Coulter Pine, Coulter's Pine Pinus coulteri

Detailed Listing For
Botanical Name:

Pinus coulteri

Family:

Pinaceae

Genus:

Pinus

Species:

coulteri

Common Name:

Coulter Pine, Coulter's Pine

Height:
30-80 feet
Minimum Hardiness Zone:
7

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  • Pinus coulteri

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Growing Info, follow in order:
Scarification: Soak in water, let stand in water for 24 hours.
Stratification: cold stratify for 60 days.
Germination: sow seed 1/4" deep, tamp the soil, mulch the seed bed.
In a Nutshell:
* The Coulter pine or big-cone pine, Pinus coulteri, is a native of the coastal mountains of Southern California and northern Baja California (Mexico). Isolated groves are found as far north as the San Francisco Bay Area in Mt. Diablo State Park and Black Diamond Mines Regional Preserve. The species is named after Thomas Coulter, an Irish botanist and physician.
* The Coulter pine produces the heaviest cone of any pine tree. Although it has a limited range in the wild, it is a popular ornamental tree.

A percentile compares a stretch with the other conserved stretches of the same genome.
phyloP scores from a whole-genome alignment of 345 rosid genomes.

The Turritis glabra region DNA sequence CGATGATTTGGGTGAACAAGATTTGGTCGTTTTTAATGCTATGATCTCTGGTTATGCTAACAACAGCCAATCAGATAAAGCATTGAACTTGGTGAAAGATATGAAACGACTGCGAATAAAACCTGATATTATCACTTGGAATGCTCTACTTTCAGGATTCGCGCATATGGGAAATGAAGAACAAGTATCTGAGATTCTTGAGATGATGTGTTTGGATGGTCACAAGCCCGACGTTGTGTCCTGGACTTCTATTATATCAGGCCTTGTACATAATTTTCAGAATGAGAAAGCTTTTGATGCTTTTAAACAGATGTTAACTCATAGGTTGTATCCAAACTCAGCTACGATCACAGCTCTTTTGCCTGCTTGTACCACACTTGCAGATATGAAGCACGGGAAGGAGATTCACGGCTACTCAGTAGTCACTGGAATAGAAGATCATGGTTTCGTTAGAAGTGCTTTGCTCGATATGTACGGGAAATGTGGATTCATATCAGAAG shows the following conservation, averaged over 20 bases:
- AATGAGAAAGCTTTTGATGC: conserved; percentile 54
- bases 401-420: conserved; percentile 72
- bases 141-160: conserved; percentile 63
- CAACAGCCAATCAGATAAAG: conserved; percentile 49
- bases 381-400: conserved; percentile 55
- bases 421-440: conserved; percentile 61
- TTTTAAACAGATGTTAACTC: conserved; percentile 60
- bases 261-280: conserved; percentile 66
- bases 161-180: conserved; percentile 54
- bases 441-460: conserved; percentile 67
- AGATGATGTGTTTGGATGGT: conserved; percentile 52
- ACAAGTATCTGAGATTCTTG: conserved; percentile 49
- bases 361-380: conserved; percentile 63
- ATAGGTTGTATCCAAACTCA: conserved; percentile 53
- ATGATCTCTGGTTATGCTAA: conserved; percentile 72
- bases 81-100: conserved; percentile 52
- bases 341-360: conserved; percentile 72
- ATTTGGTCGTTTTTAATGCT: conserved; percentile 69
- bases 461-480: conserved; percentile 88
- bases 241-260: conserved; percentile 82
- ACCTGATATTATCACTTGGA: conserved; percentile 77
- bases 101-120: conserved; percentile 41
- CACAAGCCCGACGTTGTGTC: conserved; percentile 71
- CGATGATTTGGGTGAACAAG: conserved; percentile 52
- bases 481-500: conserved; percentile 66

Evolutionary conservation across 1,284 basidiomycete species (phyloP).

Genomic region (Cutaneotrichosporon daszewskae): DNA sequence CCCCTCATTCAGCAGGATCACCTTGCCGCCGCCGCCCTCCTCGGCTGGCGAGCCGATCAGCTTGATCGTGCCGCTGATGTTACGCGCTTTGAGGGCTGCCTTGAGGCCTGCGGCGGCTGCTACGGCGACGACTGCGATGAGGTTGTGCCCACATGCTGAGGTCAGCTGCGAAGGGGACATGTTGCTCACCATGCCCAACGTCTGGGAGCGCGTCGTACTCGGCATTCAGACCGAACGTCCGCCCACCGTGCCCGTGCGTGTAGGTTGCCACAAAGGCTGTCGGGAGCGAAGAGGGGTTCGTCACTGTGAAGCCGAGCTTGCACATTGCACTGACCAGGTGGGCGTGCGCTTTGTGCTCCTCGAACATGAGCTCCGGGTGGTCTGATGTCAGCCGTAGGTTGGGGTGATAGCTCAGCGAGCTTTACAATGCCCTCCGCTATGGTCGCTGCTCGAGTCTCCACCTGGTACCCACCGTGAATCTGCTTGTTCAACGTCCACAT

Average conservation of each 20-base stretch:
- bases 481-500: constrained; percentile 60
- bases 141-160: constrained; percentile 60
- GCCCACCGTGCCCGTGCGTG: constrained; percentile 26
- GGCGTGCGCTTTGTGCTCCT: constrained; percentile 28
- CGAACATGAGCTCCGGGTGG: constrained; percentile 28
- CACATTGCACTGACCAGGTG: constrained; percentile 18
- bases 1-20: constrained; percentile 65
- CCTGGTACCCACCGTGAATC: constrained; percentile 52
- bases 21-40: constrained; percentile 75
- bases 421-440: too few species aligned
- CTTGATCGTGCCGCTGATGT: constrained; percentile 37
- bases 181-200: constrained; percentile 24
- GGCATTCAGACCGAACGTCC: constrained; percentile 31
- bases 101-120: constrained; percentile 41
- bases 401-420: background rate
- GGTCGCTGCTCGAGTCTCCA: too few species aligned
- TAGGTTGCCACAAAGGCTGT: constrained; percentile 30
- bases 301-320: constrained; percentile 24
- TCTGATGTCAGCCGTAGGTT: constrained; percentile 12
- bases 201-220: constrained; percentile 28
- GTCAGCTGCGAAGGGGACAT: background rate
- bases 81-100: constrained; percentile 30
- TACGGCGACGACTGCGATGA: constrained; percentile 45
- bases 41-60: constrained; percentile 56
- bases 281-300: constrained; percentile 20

* Pinus coulteri is a substantial coniferous evergreen tree in the genus Pinus. The size ranges from 10–24 m (33–79 ft) tall, and a trunk diameter up to 1 m (3.3 ft). The trunk is vertical and branches horizontal to upcurved. The leaves are needle-like, in bundles of three, glaucous gray-green, 15–30 cm (5.9–11.8 in) long and stout, 2 mm (0.079 in) thick.
* The outstanding characteristic of this tree is the large, spiny cones which are 20–40 cm (7.9–15.7 in) long, and weigh 2–5 kg (4.4–11.0 lb) when fresh. Coulter pines produce the largest cones of any pine tree species (people are actually advised to wear hardhats when working in Coulter pine groves), although the slender cones of the sugar pine are longer. The large size of the cones has earned them the nickname "widowmakers" among locals.
* Pinus coulteri is cultivated as an ornamental tree, planted in parks and large gardens, and drought tolerant landscaping. The Coulter pine has gained the Royal Horticultural Society's Award of Garden Merit. more...
* The oil-rich seed has a delicious taste with a slightly resinous flavour, it used to be gathered in large quantities by the local Indians who ate it as a staple food. more...